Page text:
(LAS VEGAS, Nv.) — No. 6 Kentucky sleepwalked throughout the majority of their matchup with unranked Utah Wednesday night. Although the 'Cats rallied from a 17-point deficit late, they ultimately fell victim to a mediocre Runnin' Utes squad, 69-66, amid a sea of blue at T-Mobile Arena. Of particular concern, the 'Cats didn't match their opponents' intensity level until the closing minutes of a frenzied comeback, becoming marked men in the process.
Calipari remained uncharacteristically subdued on the sideline as the Wildcats played lackadaisical and continually clanked three-pointers off the side of the rim. "I walk into every game and I say the same thing," Calipari offered beforehand. "Win or lose, I'll deal with whatever happens so that I can just coach the game." Based upon their less than stellar performance, it's debatable whether or not Calipari appropriately coached the game and properly prepared his team.
With the 'Cats underachieving, questions immediately surfaced regarding Calipari's coaching ability. According to Calipari himself, Utah's Larry Krystkowiak one-upped him. "He out-coached me, the way they did it," Cal readily admitted afterwards. "They out-played us and deserve to win the game." Cal's lack of crucial in-game adjustments aside, cold-shooting derails even the best teams and Calipari's comments hold no relevance other than coach speak.
If Cal's coaching philosophy isn't the problem, then what's wrong? UK's lack of a physical presence underneath coupled with their inability to shoot the ball complicates matters. EJ and Nick both play more of a finesse game, preferring pick and pop mid-range jumpers rather than initiating contact down low—i.e., they're soft. Utah's insignificant frontcourt consistently pushed both players off the block and bullied them out of rebounding position with minimal resistance.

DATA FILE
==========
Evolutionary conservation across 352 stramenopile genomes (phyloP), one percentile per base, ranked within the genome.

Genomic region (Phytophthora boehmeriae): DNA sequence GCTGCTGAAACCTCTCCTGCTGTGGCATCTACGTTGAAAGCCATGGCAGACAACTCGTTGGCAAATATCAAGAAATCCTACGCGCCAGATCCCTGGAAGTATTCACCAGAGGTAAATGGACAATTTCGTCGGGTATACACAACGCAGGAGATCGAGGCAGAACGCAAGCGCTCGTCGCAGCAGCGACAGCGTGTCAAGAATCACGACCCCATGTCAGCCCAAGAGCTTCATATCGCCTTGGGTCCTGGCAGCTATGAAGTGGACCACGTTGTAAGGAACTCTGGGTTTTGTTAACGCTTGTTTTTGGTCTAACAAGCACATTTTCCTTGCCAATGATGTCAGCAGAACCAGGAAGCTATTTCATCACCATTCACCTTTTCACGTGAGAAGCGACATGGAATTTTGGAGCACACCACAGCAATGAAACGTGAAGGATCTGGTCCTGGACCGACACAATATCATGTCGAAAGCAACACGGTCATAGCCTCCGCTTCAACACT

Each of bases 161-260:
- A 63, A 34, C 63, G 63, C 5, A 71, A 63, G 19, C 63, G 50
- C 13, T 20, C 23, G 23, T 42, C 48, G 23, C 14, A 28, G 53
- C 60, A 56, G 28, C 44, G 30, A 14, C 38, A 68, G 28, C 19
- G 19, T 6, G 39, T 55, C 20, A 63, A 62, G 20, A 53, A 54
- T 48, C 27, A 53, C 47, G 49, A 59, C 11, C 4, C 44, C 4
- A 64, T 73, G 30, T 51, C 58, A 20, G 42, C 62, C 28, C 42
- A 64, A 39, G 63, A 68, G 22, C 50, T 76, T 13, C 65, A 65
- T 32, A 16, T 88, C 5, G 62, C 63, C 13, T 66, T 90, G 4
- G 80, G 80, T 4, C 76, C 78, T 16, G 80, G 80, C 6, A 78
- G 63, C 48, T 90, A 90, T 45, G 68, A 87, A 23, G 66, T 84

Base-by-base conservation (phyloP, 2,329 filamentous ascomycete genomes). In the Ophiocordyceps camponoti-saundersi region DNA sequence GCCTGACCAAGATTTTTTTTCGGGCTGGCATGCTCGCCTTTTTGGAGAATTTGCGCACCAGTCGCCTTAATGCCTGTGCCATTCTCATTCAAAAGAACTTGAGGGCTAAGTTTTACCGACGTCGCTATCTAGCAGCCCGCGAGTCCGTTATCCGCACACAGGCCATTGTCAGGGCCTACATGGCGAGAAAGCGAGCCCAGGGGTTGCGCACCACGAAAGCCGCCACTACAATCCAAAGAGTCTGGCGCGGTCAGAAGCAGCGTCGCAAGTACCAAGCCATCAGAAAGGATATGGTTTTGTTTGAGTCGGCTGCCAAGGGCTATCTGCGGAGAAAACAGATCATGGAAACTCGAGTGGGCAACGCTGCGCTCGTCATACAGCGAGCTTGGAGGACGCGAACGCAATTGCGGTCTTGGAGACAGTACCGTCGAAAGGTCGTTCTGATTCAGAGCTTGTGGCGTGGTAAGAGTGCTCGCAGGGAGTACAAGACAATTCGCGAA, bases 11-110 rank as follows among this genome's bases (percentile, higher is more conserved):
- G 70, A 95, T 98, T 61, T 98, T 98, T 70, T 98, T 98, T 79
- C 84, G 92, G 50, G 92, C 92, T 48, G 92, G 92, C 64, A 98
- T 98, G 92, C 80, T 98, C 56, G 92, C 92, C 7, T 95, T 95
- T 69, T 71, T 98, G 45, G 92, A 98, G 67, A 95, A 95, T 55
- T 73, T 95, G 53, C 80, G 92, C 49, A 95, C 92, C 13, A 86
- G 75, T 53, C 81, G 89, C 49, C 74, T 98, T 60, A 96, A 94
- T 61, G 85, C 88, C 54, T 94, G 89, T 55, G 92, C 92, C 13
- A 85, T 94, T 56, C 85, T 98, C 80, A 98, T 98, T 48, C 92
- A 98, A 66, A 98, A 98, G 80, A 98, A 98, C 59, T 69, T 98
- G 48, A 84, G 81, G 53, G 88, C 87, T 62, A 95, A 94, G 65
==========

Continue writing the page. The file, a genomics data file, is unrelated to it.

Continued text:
In a game tailor-made for Richards’ length and athleticism, he not only reverted, but disappeared for long stretches. His lack of physicality and habitual fumbling of the ball creates a dilemma. Richards managed just 5-points and secured only 4 rebounds. Calipari frequently touts Richards’ potential as one of the best big men in the country, but his production doesn't back up that statement—nor does it appear that his future development will reflect what Calipari envisions.
Calipari repeatedly stated that his team consisted of players who didn't just take shots but made them on a consistent basis. After a frigid 2-of-17 performance from deep sealed Kentucky's fate, their three-point percentage slipped to a brutal 27.5 percent. What Cal initially viewed as one of his best shooting teams stands poised to become one of his worst. Why not focus more on Johnny Juzang's maturation? Oh yeah, the old coaches coach and players play routine.
Despite their offensive woes from the perimeter, the ‘Cats battled back behind the dogged determination of Tyrese Maxey and Ashton Hagans. Hagans created chaos with his smothering defensive pressure and turned up the heat late, accounting for 4 thefts which kept the ‘Cats within striking distance. Only two Wildcats reached double digits in the City of Lights. Maxey led the ‘Cats with 18-points while Hagans added 16-points along with 8 assists in the loss.
Calipari acknowledged freshman Kahlil Whitney’s importance during his pre-Las Vegas press conference. “I’ve told the team, we’ve got a ceiling unless he plays for us,” Calipari emphasized. “We don’t have anybody like him, he’s the one.”
Although Kentucky doesn’t necessarily have a go-to-player, Whitney possesses a unique skill set and specific physical attributes which could make him a potential X-Factor. If Whitney develops, he could become a game-changer for the ‘Cats.
UK wears a proverbial bull's-eye on their chest which makes them marked men. Could Whitney morph into a player similar to DeAndre Liggins? Maybe, but that doesn’t solve the shooting woes. “Kahlil’s got to play at a level he’s capable of playing for us to be what we need to be and everybody knows it,” Cal said. “And it may take time.” Let’s hope Kahlil and the ‘Cats figure it out soon before losses mount and their best-case March scenario turns into a potential 4 or 5 seed.